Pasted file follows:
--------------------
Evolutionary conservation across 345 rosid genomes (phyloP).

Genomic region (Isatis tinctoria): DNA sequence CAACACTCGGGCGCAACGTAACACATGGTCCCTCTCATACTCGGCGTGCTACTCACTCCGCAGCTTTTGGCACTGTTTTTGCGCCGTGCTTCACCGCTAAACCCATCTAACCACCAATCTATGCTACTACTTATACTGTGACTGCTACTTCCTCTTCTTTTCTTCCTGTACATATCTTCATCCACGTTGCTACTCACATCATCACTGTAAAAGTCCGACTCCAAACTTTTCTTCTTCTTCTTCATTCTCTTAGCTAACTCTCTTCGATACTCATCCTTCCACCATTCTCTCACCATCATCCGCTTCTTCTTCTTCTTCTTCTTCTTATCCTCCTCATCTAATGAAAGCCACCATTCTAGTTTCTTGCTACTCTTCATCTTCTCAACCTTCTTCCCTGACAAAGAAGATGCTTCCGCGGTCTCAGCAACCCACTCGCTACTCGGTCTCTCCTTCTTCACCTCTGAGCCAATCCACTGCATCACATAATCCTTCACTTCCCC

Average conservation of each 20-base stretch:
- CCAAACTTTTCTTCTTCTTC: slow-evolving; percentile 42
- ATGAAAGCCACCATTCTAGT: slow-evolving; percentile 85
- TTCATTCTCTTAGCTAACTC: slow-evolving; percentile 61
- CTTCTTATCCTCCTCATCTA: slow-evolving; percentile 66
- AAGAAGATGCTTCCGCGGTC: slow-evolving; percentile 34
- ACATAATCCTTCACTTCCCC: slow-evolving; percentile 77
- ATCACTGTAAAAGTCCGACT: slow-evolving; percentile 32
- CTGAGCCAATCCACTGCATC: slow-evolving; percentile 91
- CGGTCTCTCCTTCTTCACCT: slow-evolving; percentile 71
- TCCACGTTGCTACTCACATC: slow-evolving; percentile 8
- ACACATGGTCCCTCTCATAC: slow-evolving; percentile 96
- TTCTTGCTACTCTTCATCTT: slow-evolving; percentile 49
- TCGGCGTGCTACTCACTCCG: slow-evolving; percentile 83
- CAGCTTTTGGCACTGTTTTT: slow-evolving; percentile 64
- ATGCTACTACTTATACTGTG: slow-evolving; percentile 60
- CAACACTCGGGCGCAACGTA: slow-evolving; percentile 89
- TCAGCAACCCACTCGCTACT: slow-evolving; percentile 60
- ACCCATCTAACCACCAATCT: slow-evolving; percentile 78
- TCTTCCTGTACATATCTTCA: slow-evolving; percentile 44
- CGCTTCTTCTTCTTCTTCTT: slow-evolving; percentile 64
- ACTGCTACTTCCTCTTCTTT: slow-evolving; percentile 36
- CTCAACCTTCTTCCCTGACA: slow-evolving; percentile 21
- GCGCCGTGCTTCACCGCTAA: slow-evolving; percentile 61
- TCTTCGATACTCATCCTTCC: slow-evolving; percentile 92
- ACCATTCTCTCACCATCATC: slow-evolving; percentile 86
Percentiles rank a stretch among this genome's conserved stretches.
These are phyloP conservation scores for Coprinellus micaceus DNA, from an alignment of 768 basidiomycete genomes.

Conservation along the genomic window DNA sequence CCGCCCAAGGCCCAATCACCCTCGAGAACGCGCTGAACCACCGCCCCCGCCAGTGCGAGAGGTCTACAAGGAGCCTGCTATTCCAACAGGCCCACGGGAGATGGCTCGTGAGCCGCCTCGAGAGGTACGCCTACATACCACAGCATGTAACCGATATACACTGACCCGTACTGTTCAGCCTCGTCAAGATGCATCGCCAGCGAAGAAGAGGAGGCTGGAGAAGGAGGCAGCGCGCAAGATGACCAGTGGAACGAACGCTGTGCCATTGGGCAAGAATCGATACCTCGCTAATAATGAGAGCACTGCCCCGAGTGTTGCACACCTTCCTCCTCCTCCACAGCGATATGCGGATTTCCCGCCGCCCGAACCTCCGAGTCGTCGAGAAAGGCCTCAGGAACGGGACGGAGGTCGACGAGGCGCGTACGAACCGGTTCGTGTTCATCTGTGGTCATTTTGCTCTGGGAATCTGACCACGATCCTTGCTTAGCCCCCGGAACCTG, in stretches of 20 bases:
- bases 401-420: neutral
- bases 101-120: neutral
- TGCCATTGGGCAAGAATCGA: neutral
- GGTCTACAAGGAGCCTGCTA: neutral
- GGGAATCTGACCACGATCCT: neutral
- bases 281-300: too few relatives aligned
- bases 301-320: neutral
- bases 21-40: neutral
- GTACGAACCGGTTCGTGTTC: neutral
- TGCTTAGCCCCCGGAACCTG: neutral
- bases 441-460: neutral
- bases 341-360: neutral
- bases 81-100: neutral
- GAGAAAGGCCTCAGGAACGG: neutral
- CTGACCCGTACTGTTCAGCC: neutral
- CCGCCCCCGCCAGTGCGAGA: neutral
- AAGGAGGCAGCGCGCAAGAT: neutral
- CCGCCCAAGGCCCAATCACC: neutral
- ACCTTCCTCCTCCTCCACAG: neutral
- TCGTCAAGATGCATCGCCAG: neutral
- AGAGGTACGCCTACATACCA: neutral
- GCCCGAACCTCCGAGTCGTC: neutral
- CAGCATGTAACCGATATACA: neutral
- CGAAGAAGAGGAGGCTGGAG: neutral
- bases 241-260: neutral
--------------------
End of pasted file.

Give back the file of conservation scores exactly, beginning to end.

Evolutionary conservation across 345 rosid genomes (phyloP).

Genomic region (Isatis tinctoria): DNA sequence CAACACTCGGGCGCAACGTAACACATGGTCCCTCTCATACTCGGCGTGCTACTCACTCCGCAGCTTTTGGCACTGTTTTTGCGCCGTGCTTCACCGCTAAACCCATCTAACCACCAATCTATGCTACTACTTATACTGTGACTGCTACTTCCTCTTCTTTTCTTCCTGTACATATCTTCATCCACGTTGCTACTCACATCATCACTGTAAAAGTCCGACTCCAAACTTTTCTTCTTCTTCTTCATTCTCTTAGCTAACTCTCTTCGATACTCATCCTTCCACCATTCTCTCACCATCATCCGCTTCTTCTTCTTCTTCTTCTTCTTATCCTCCTCATCTAATGAAAGCCACCATTCTAGTTTCTTGCTACTCTTCATCTTCTCAACCTTCTTCCCTGACAAAGAAGATGCTTCCGCGGTCTCAGCAACCCACTCGCTACTCGGTCTCTCCTTCTTCACCTCTGAGCCAATCCACTGCATCACATAATCCTTCACTTCCCC

Average conservation of each 20-base stretch:
- CCAAACTTTTCTTCTTCTTC: slow-evolving; percentile 42
- ATGAAAGCCACCATTCTAGT: slow-evolving; percentile 85
- TTCATTCTCTTAGCTAACTC: slow-evolving; percentile 61
- CTTCTTATCCTCCTCATCTA: slow-evolving; percentile 66
- AAGAAGATGCTTCCGCGGTC: slow-evolving; percentile 34
- ACATAATCCTTCACTTCCCC: slow-evolving; percentile 77
- ATCACTGTAAAAGTCCGACT: slow-evolving; percentile 32
- CTGAGCCAATCCACTGCATC: slow-evolving; percentile 91
- CGGTCTCTCCTTCTTCACCT: slow-evolving; percentile 71
- TCCACGTTGCTACTCACATC: slow-evolving; percentile 8
- ACACATGGTCCCTCTCATAC: slow-evolving; percentile 96
- TTCTTGCTACTCTTCATCTT: slow-evolving; percentile 49
- TCGGCGTGCTACTCACTCCG: slow-evolving; percentile 83
- CAGCTTTTGGCACTGTTTTT: slow-evolving; percentile 64
- ATGCTACTACTTATACTGTG: slow-evolving; percentile 60
- CAACACTCGGGCGCAACGTA: slow-evolving; percentile 89
- TCAGCAACCCACTCGCTACT: slow-evolving; percentile 60
- ACCCATCTAACCACCAATCT: slow-evolving; percentile 78
- TCTTCCTGTACATATCTTCA: slow-evolving; percentile 44
- CGCTTCTTCTTCTTCTTCTT: slow-evolving; percentile 64
- ACTGCTACTTCCTCTTCTTT: slow-evolving; percentile 36
- CTCAACCTTCTTCCCTGACA: slow-evolving; percentile 21
- GCGCCGTGCTTCACCGCTAA: slow-evolving; percentile 61
- TCTTCGATACTCATCCTTCC: slow-evolving; percentile 92
- ACCATTCTCTCACCATCATC: slow-evolving; percentile 86
Percentiles rank a stretch among this genome's conserved stretches.
These are phyloP conservation scores for Coprinellus micaceus DNA, from an alignment of 768 basidiomycete genomes.

Conservation along the genomic window DNA sequence CCGCCCAAGGCCCAATCACCCTCGAGAACGCGCTGAACCACCGCCCCCGCCAGTGCGAGAGGTCTACAAGGAGCCTGCTATTCCAACAGGCCCACGGGAGATGGCTCGTGAGCCGCCTCGAGAGGTACGCCTACATACCACAGCATGTAACCGATATACACTGACCCGTACTGTTCAGCCTCGTCAAGATGCATCGCCAGCGAAGAAGAGGAGGCTGGAGAAGGAGGCAGCGCGCAAGATGACCAGTGGAACGAACGCTGTGCCATTGGGCAAGAATCGATACCTCGCTAATAATGAGAGCACTGCCCCGAGTGTTGCACACCTTCCTCCTCCTCCACAGCGATATGCGGATTTCCCGCCGCCCGAACCTCCGAGTCGTCGAGAAAGGCCTCAGGAACGGGACGGAGGTCGACGAGGCGCGTACGAACCGGTTCGTGTTCATCTGTGGTCATTTTGCTCTGGGAATCTGACCACGATCCTTGCTTAGCCCCCGGAACCTG, in stretches of 20 bases:
- bases 401-420: neutral
- bases 101-120: neutral
- TGCCATTGGGCAAGAATCGA: neutral
- GGTCTACAAGGAGCCTGCTA: neutral
- GGGAATCTGACCACGATCCT: neutral
- bases 281-300: too few relatives aligned
- bases 301-320: neutral
- bases 21-40: neutral
- GTACGAACCGGTTCGTGTTC: neutral
- TGCTTAGCCCCCGGAACCTG: neutral
- bases 441-460: neutral
- bases 341-360: neutral
- bases 81-100: neutral
- GAGAAAGGCCTCAGGAACGG: neutral
- CTGACCCGTACTGTTCAGCC: neutral
- CCGCCCCCGCCAGTGCGAGA: neutral
- AAGGAGGCAGCGCGCAAGAT: neutral
- CCGCCCAAGGCCCAATCACC: neutral
- ACCTTCCTCCTCCTCCACAG: neutral
- TCGTCAAGATGCATCGCCAG: neutral
- AGAGGTACGCCTACATACCA: neutral
- GCCCGAACCTCCGAGTCGTC: neutral
- CAGCATGTAACCGATATACA: neutral
- CGAAGAAGAGGAGGCTGGAG: neutral
- bases 241-260: neutral